As we began our drive through what is known as the Painted Desert, it was made clear to me that Jared had at least one thing in common with God. They shared the ability to take hold of a drab, empty canvas and work a beautiful blend of colors and imagination into something capable of making me cry. I couldn’t help but think that we were weaving our way through God’s personal studio.
I pulled into a parking space at a well-marked overlook. Michael was out of the car and running into the red yonder before I could even release my seatbelt. I opened my car door and stepped out. I watched as Michael ran through a gap in the rock wall marking the edge of the parking lot.
A crow was perched on the corner of the wall. The big black bird didn’t so much as flinch when Michael sped past, despite the fact that he could have reached out and swiped the bird across the beak as he did. I stared in wonder at the confident creature.
He seemed to be looking right at me, his head cocked to one side as if he were scrutinizing me.
 “What do you want?” I asked the bird. At the sound of my voice he jumped down from his rock wall perch and waddled a couple of steps in front of the car.
“This is incredible!” I heard Michael shout. The happiness in his voiced pulled my attention away from the fearless black bird. I had not expected to hear such joy in my brother’s voice for a long time, if ever again. I skirted around the crow and followed the path that Michael had taken.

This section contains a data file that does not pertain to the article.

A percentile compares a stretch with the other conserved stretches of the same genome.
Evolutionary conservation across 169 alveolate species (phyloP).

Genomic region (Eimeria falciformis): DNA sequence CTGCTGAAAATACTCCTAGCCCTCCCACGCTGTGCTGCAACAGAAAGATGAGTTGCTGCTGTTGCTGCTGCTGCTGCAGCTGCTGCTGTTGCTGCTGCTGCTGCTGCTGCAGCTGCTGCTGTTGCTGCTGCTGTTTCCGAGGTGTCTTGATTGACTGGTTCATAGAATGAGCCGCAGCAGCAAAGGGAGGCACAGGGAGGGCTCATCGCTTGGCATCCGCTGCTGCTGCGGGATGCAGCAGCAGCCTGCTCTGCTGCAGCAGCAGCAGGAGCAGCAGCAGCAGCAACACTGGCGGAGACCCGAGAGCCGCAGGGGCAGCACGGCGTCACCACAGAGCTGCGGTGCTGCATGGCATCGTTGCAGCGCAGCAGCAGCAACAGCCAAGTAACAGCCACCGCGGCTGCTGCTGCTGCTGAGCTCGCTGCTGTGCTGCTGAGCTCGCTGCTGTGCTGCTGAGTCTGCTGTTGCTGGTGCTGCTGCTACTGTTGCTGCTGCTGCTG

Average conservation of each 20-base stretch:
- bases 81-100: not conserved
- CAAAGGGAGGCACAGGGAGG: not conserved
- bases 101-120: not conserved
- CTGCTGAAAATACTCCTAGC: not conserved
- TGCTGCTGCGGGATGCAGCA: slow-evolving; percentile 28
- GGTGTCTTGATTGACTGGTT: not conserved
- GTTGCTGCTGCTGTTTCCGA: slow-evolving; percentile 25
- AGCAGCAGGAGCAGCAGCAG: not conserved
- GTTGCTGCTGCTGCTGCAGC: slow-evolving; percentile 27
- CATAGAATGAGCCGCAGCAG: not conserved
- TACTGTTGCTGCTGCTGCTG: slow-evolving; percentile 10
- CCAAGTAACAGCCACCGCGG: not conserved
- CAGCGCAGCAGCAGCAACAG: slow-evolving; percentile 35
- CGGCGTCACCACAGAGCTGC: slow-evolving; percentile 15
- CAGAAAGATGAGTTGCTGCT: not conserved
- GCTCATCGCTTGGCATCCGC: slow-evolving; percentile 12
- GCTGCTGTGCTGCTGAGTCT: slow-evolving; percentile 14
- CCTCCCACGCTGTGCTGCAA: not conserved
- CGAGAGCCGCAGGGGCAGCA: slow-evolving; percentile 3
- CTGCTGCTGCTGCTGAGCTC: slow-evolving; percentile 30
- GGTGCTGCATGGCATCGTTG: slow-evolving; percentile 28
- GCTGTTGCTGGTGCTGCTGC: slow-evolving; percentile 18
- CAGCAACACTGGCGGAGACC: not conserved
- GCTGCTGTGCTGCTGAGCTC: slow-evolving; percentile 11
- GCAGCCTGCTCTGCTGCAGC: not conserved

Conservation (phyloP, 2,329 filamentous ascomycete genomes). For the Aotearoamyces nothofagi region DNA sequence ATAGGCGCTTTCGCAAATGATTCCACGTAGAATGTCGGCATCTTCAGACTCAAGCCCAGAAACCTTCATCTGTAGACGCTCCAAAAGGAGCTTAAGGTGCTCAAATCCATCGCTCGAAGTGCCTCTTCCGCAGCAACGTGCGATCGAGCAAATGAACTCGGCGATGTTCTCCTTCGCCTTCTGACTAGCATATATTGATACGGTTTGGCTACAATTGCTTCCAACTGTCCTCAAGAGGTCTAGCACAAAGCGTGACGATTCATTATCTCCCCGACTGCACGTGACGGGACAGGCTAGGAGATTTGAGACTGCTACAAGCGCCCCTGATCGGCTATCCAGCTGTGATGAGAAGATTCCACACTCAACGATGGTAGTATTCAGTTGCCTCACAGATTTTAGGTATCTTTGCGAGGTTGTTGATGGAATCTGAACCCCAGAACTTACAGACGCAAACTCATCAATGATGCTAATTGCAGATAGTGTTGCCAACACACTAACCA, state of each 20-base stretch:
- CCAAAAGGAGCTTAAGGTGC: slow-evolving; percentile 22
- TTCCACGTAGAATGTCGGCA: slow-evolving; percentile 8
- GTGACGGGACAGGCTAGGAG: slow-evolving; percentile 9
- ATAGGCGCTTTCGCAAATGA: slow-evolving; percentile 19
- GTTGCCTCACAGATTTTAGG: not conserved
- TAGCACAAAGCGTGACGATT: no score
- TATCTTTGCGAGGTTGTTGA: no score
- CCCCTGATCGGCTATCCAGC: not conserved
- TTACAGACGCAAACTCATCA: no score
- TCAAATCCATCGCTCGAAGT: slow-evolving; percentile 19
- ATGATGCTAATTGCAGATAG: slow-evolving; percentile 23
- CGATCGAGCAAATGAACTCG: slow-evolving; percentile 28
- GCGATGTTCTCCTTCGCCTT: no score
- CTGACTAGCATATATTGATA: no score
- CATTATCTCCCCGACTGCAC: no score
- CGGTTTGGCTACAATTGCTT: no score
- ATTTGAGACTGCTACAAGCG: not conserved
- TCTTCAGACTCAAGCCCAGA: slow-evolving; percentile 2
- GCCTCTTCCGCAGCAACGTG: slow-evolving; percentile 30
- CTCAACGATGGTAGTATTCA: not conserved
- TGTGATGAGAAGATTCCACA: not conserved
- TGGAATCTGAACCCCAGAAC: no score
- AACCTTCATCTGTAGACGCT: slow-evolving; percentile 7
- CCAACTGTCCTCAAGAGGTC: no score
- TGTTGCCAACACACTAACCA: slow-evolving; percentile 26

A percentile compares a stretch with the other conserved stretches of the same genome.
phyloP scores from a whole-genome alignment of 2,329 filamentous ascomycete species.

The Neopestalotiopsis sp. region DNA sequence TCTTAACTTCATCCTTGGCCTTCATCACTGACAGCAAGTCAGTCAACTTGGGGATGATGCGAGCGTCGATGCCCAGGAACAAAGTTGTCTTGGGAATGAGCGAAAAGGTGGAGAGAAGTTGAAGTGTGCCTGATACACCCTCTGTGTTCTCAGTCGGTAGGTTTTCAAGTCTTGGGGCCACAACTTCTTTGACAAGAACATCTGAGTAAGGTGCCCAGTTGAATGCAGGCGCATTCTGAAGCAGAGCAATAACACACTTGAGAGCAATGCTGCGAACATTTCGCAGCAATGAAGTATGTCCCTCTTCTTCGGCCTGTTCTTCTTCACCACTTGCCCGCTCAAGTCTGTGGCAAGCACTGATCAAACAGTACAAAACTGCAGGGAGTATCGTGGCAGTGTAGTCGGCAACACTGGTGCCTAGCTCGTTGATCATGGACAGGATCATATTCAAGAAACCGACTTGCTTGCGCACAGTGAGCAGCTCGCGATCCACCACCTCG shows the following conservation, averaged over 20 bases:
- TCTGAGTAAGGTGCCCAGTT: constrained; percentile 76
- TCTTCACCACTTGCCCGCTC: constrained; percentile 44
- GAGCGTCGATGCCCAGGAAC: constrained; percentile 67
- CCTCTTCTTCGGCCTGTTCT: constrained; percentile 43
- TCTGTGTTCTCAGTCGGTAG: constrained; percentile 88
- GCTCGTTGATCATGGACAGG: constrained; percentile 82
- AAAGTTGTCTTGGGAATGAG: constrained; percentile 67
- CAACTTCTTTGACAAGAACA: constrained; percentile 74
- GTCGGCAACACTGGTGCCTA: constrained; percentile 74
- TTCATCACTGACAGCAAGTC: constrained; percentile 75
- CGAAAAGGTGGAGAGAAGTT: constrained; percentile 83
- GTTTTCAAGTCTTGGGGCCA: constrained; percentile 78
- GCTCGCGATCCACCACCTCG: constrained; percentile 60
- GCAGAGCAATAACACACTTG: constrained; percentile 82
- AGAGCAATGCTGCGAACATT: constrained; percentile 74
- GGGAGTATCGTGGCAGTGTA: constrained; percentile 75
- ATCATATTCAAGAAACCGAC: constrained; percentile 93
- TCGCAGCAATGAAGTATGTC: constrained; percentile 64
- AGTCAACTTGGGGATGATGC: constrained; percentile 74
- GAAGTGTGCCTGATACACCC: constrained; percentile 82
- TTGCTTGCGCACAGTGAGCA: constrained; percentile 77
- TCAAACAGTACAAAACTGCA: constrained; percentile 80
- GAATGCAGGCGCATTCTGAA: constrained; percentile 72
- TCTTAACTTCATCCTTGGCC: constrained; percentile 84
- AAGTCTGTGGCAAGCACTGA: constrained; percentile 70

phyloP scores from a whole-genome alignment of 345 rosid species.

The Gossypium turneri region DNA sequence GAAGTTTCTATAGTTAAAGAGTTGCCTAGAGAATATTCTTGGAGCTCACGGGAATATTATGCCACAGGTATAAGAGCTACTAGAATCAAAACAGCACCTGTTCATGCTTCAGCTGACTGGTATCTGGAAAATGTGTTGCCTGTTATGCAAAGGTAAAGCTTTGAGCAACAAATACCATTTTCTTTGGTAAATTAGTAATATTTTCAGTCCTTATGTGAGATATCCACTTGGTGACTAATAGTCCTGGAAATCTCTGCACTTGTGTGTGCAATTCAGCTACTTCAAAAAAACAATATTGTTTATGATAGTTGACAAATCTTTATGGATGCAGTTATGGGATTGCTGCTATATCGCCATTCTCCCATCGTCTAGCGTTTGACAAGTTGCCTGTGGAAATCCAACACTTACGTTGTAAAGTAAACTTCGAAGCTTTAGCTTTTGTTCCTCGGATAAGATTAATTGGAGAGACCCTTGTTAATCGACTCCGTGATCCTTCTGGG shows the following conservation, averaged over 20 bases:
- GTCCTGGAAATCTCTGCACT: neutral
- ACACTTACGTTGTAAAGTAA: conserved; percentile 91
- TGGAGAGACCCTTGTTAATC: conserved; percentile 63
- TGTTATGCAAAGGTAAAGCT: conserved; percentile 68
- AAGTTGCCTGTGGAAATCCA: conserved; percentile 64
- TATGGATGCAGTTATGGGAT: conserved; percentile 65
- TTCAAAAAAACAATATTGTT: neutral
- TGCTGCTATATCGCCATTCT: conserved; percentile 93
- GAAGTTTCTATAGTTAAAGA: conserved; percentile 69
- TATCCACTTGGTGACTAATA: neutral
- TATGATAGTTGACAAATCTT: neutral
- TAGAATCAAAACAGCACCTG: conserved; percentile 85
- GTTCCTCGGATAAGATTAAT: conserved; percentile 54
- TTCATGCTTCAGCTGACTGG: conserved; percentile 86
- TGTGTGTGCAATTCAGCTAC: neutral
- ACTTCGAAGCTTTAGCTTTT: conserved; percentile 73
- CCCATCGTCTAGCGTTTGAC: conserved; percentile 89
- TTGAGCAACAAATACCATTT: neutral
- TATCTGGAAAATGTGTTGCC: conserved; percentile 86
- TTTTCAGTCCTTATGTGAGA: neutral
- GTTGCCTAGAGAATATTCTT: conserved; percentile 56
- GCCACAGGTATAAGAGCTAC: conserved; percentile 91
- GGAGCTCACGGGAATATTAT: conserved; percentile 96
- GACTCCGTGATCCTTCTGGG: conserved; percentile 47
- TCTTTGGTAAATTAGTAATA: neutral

I held my breath at the sight of a red landscape that could not have been anything other than a rough draft of the otherworldly landscape of the red planet nearest our own.
“Matthew, it’s like running around on Mars!” Michael’s unwitting agreement with my own thoughts made me feel good inside. I smiled as I watched him run down into a little valley below me. His shoepers left odd-looking tracks in the red dust.
I snapped a few pictures as Michael bent down, grabbed handfuls of red earth, and flung them into the air above him. Even from my position far above him, I could see the smile on my brother’s face. I laughed, his absolute joy opening a pressure relief valve somewhere within me.
Like a puppy off his leash in a park full of fir hydrants and buried bones, Michael ran around inspecting the terrain for several minutes. I watched from my vantage point and marveled at the beauty all around me. Tears wandered their way down my cheeks.
Michael ran up a trail on the other side of the little valley, stopping at the top of a hill matching mine in height. He turned to face me, both arms hanging at his sides. Warm winds tousled his hair and lifted the bottom corner of his pearl-buttoned western style shirt. His dark blue jeans and black bracelet-wristwatch stood out against the indigo sky behind him. In my mind’s eye we were acting out a living metaphor of our own past, standing atop two distinct hills, a deep chasm separating us.
I took a few pictures of my little brother and wondered if I looked half as cool, dressed as I was in brown shorts and a light blue tee shirt with a red dinosaur printed on the front.
“He’s right; I feel like I’m on Mars.” I whispered to myself, feeling self-conscious as the words left my lips and blew away into the Painted Desert.